Sage Advice

By Emily Akins / Photography By Emily Akins | January 01, 2014
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Please tell me I’m not the only person who buys big bundles of herbs and doesn’t know what to do with them. Am I? Whenever I am at the farmers market, I am so tempted: the funky basils, so aromatic; huge bundles of thyme, so twiggy; broad flat leaves of parsley; spindly, waxy rosemary needles; mint bunches, sweet and summery … I am powerless in their presence and I always say yes. A week later at home, after having indulged and enjoyed what I can, I find myself struggling to think of a new way to use up the last of the herbs lest I have to compost the remainder. Heaven forfend.

So I have made it my mission to hunt for recipes that call for – even better, that feature – herbs. Pestos, gremolatas, infusions, juices, (mojitos, anyone?) … they all get filed away under the “What To Do With All Those Herbs” category in my head.

Sage is one such irresistible herb and I always have more than I need. The smell intoxicates me and I am compelled to simply carry it with me all day long or, what the heck, just wear it so the aroma never leaves my side. Alas, I have decided to focus on actually cooking with it. And so the simplest solutions are brilliant for a reason: sage and winter squash or pumpkin – of course, I don’t care how unoriginal that is, it’s delicious. Sage in a stuffing or dressing for Thanksgiving – also of course. A delicious mainstay at the feasts of many.

But earlier this year I found myself with an abundance of sage in the spring. Every time I smelled it I thought of Thanksgiving and butternut squashes but I could do nothing of the sort with it at that time of year. So I got creative. I went looking for desserts.

I am drawn to sweet applications of herbs traditionally found only in savory dishes. Like the basil ice cream I had once at Justus Drugstore or the rosemary caramel chocolate at Christopher Elbow. In my own kitchen, I regularly make Rosemary Remembrance Cake from Nigella Lawson’s book Feast; now when I get rosemary in my CSA share, I don’t think potatoes, I think cake. And I don’t just think cake, I think, “Cake!!!”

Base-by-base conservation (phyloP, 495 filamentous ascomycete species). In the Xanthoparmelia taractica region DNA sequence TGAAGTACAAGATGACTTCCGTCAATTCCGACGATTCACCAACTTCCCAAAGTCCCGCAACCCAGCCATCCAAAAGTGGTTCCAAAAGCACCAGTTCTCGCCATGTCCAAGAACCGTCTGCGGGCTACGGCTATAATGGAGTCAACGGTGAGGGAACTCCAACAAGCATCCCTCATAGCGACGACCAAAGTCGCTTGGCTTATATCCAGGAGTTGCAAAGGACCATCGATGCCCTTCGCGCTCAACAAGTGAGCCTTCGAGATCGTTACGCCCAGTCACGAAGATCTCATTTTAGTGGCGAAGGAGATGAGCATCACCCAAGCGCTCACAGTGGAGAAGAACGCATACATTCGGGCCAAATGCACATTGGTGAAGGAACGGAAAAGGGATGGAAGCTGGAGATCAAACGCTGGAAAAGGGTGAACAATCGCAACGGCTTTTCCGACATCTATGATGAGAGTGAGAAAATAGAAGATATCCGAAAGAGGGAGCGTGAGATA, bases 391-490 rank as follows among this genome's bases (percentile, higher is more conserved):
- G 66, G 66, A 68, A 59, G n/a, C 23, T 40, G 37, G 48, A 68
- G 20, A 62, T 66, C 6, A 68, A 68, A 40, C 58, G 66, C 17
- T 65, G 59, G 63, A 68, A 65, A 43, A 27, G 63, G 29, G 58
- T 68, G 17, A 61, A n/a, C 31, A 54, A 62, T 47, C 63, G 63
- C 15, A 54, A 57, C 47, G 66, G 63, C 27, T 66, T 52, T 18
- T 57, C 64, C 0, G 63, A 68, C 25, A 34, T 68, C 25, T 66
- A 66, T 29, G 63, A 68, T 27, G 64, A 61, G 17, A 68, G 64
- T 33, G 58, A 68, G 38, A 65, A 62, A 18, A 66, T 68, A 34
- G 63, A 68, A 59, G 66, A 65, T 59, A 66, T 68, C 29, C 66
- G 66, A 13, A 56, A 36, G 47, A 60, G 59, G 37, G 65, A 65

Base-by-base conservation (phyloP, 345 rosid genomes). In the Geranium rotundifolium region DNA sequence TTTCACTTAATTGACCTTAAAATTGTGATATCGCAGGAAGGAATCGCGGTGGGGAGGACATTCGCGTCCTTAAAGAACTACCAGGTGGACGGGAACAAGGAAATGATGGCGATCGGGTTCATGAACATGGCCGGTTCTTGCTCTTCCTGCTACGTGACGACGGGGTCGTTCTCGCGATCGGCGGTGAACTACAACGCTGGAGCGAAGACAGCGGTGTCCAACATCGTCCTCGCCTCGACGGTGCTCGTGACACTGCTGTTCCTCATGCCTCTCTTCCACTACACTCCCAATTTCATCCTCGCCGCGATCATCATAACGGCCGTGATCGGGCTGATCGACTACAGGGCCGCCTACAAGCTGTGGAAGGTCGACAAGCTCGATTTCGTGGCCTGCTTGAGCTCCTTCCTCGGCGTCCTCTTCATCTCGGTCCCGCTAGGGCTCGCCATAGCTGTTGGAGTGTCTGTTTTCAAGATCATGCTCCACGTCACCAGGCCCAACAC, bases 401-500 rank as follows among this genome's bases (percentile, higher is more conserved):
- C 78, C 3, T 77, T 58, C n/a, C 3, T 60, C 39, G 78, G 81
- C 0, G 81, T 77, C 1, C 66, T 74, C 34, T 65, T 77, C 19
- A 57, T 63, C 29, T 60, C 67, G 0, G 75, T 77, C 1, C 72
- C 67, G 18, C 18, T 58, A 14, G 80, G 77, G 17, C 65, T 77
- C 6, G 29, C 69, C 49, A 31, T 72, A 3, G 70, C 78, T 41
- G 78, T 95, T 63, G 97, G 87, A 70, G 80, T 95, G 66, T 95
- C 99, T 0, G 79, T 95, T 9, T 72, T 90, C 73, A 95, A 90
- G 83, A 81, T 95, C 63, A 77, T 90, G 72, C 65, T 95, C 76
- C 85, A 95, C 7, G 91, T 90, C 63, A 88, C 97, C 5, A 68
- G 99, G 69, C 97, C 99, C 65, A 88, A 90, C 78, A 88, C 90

So thanks to Nigella’s initial inspiration and that abundance of springtime sage, I found my way to a Rustic Sage Cake. It is a fantastic showcase for the herb. It’s the headline, not just a side-show. And – like lavender, which is good in chocolate chip cookies (available at Eden Alley) – the clean flavors of sage give an otherwise rich dessert a bit of reprieve, a breath of fresh air.

Lately, in addition to a too-many-herbs problem, I have been having a too-much-bread problem. Please tell me I’m not the only one who ends up with lots of left-over, day-old bread in need of eating soon. Am I? Well, it happens. And it’s happened enough that I’m starting to get good at bread pudding. Recently when I realized that I had too much bread AND too much sage AND too much rosemary … I had an idea. Sweet Herb Bread Pudding. These are the secrets of my kitchen: poor meal planning and lack of self- control at the farmers markets. Which results in overages. Overages that coincide quite deliciously.

I am making this dish now at the end of the year…a time when it feels good to assess what you have, clear out the extras, enjoy abundance and richness, and then start the new year out right with something clean and fresh.

Happy Eating and Happy New Year!

Article from Edible Kansas City at http://ediblekansascity.ediblecommunities.com/recipes/sage-advice
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